IPv4 link-local addresses (Stuart)

Prerequisite for ZC IP networking is an IP addresses. Mac OS and Windows both use self-allocation of 169.254/16 addresses when no DHCP server is present, but there is no IETF Standard describing how this works. Stuart presented draft-cheshire-ipv4-linklocal-00.txt to document this functionality to enable third-party inter-operable implementations. This draft was presented because it meets the ZC requirement for address allocation, but it is a personal submission, not a working group document (ZC charter is, at present, to define requirements, not new protocols).

The draft documents previous Mac OS and Windows behavior, with two enhancements:

· multiple IPv4 addresses per interface (like IPv6)

· multiple interfaces


· Having both a global IPv4 address and a local IPv4 address on a computer allows a user to browse the web via the global IPv4 address, and simultaneously print those web pages using the local IPv4 address on a local network printer that does not have a global address. Currently Mac users browse the web using IP and print locally using AppleTalk, but as we retire AppleTalk we need to be able to provide the same functionality using only IP.

· - Supporting multiple interfaces is a requirement for Apple because all current Apple hardware is multi-homed - every machine Apple sells has 100Mb/s Ethernet for wired networking, and built-in 11Mb/s 802.11 antennas for wireless networking. Supporting link-local addresses on a multi-homed machine raises some new issues, which are described in this draft.

· (Deering) multiple global/link local addresses make selection of which to use non-trivial from source perspective. (Stuart) I think if both endpoints have both self-assigned local and administratively-assigned global addresses, they should prefer the global addresses since they are likely to remain more stable over time, but I'm open to suggestions on the issue.

Should ARP responses be broadcast as Stuart suggests? Might help address conflict detection/resolution. Perhaps querying node can detect response and inform other endpoints (but a third host needed here...consensus that this is not good).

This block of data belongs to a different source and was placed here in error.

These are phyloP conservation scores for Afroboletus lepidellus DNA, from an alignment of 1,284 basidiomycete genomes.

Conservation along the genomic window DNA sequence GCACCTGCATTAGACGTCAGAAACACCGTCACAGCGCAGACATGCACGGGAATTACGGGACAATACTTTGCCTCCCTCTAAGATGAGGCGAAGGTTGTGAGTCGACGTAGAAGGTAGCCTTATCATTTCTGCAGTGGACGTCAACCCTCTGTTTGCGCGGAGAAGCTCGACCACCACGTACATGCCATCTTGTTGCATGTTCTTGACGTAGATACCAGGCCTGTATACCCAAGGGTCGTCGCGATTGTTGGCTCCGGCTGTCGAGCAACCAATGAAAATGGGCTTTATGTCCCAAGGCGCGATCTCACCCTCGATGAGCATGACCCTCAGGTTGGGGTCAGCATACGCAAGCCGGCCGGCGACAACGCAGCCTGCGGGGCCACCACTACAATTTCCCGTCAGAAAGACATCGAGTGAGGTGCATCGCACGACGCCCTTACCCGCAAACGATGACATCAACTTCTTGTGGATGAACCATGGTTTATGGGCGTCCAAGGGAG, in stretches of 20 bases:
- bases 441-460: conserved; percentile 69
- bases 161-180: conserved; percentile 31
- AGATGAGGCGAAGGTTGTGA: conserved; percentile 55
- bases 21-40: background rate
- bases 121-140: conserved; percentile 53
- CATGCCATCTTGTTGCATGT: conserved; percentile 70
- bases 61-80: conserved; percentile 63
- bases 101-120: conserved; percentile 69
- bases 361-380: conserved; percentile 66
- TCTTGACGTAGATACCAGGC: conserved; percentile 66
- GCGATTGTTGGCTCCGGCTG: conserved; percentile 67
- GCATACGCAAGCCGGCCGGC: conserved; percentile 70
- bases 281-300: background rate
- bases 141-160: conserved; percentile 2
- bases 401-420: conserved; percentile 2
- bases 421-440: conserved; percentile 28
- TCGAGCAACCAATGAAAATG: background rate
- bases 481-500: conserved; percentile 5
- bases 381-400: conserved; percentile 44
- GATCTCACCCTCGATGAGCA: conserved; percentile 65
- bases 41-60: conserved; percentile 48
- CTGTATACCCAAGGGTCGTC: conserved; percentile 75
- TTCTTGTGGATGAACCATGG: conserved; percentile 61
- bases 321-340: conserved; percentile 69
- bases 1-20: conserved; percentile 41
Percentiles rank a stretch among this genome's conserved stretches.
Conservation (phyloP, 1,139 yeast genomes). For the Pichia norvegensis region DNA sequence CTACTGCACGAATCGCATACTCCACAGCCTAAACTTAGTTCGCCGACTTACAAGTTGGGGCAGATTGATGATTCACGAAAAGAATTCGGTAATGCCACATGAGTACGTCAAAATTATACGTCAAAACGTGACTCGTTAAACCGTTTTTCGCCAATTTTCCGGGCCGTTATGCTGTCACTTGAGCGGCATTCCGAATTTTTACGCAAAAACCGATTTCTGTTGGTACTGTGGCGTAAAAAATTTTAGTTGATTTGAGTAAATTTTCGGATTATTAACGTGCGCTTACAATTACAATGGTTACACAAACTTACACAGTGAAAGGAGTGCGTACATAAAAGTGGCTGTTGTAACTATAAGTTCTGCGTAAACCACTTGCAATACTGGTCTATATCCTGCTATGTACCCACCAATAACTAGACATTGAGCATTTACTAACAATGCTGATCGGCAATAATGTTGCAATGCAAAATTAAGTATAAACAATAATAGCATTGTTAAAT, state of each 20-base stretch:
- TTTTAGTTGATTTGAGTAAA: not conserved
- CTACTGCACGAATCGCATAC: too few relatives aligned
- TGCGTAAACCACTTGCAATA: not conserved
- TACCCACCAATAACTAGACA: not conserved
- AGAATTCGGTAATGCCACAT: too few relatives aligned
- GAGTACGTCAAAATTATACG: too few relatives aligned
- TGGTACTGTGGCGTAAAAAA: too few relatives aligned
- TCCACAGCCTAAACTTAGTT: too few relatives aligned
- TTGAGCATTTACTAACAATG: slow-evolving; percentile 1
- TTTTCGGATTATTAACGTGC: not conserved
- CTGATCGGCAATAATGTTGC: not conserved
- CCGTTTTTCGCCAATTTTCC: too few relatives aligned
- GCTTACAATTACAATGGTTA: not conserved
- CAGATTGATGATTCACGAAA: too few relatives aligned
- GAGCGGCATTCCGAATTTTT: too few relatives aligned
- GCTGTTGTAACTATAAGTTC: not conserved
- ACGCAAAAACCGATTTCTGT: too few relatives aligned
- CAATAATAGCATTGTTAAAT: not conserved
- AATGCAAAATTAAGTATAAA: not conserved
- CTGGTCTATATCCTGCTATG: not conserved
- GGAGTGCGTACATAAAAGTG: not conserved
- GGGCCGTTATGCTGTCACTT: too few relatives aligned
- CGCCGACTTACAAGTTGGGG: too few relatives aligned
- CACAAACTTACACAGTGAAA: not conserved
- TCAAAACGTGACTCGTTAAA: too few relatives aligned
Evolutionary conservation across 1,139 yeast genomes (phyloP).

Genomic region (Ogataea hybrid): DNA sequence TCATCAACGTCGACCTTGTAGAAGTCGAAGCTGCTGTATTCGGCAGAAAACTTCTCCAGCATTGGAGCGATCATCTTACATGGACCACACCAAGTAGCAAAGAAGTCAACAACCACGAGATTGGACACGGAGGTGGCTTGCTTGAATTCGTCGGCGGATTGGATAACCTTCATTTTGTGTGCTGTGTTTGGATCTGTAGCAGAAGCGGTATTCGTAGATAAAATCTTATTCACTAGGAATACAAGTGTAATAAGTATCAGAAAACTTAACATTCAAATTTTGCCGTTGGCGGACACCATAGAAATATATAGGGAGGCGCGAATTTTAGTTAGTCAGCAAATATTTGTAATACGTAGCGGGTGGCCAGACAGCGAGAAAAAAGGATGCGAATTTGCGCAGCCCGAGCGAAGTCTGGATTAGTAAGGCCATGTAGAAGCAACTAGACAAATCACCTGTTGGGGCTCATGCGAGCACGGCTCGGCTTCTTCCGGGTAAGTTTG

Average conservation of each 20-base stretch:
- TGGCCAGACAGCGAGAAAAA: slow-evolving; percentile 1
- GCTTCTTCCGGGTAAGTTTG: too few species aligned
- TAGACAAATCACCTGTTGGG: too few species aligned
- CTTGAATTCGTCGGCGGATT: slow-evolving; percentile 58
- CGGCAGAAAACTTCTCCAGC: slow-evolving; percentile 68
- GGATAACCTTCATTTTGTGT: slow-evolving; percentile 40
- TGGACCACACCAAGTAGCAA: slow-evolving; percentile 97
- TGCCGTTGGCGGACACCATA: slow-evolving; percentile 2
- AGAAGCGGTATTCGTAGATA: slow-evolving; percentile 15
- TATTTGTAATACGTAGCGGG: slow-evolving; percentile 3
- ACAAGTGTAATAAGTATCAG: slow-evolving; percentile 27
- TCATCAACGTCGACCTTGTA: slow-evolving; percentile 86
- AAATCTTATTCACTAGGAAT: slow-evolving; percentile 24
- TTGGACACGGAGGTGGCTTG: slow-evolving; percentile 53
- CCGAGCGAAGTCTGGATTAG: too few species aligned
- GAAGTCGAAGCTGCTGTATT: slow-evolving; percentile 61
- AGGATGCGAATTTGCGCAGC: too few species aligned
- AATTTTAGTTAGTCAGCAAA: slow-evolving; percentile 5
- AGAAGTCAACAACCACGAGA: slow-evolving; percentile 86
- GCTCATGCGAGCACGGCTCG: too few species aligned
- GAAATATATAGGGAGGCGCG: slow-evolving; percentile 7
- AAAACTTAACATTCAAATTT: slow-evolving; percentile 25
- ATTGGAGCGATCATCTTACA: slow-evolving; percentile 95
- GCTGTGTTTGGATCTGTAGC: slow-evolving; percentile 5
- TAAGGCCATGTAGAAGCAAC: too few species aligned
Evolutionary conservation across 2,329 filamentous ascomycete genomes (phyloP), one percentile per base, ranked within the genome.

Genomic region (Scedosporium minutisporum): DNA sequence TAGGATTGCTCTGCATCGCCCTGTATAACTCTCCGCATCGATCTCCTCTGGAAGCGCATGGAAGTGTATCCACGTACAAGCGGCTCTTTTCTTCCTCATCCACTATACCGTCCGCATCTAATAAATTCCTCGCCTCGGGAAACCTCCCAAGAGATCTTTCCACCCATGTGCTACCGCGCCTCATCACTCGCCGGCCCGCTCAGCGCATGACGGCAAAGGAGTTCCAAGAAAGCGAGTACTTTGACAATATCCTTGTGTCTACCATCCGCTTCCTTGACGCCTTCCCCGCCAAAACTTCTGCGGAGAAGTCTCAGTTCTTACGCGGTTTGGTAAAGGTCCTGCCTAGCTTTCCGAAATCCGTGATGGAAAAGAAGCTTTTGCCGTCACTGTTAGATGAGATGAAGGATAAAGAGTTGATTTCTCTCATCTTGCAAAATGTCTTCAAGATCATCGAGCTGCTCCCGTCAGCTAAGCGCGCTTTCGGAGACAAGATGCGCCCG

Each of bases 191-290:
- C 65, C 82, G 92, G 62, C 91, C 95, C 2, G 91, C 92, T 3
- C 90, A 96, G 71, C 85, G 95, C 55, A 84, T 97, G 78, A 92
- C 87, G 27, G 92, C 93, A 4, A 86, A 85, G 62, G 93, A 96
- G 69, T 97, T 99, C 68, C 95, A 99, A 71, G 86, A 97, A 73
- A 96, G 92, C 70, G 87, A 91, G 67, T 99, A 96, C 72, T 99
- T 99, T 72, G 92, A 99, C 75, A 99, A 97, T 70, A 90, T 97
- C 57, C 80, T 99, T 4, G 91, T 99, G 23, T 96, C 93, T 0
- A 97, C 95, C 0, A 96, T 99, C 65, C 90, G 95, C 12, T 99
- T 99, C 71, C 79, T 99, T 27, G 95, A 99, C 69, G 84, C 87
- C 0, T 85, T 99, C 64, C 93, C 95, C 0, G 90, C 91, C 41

How does this effect ZC requirements? Current requirements doc says that ZC and non-ZC protocols MUST NOT co-exist at same time -- but in this draft ZC and non-ZC addresses are specifically described co-existing. Should requirements doc be revised?

Draft should refer to link local and "non-link local" addresses, rather than global addresses.


Multicast DNS (Bernard)


Goals: want an IP solution using DNS

Name resolution is small networks
· where there is no DNS service
· where DNS server does not accept dynamic updates to register local names

Scalable behavior in large networks (this option needs to be OFF)
· no mDNS usage here
· limitation of ZC mDNS to link-local scope
· administrative control over mDNS conf

· not a substitute for Dynamic DNS
· don't want Internet-wide behavior
· not for service location

Scope of Multicast DNS (small networks)
· always send to link local scope, may then also send to local scope

DNS service discovery
· host sends SRV query
· not very useful for IPv4
· typical no DNS server around

ZC behavior
· hosts with only linklocal addresses use mDNS after unicast query (H- node)
· send DNS queries via unicast if DNS available

Non-ZC behavior
· host configures with DHCP but without an mDNS conf option...must NOT send mDNS queries.

Name Conflicts
· Gratuitous name query, when hosts joining a network or changing names or being configured to use mDNS

Query Suppression
· want to maximize chances of resolution in link-local scope
· multicast (ACK suppression used)

Questions on duplicate link local/name conflict resolution. Conflicts are on A records...what to do here? Important for Server to respond to overrule other responses...need to authenticate server to avoid impersonation.


Security Issues

Punt vs. no Punt

No one has defended "No punt" position, but no one has figured out to do it.

(Schiller) What about consumer market? Should need no configuration by hand. Connecting to rest of Internet is when security problem happens...but this may occur at time of ZC in a business setting? Should L2 handle some of this...yes...what and where? Configuration "leap of faith" may be better than at every power on. Should protocol specifics be looked at?


Multicast DNS
Zeroconf Requirements Draft Update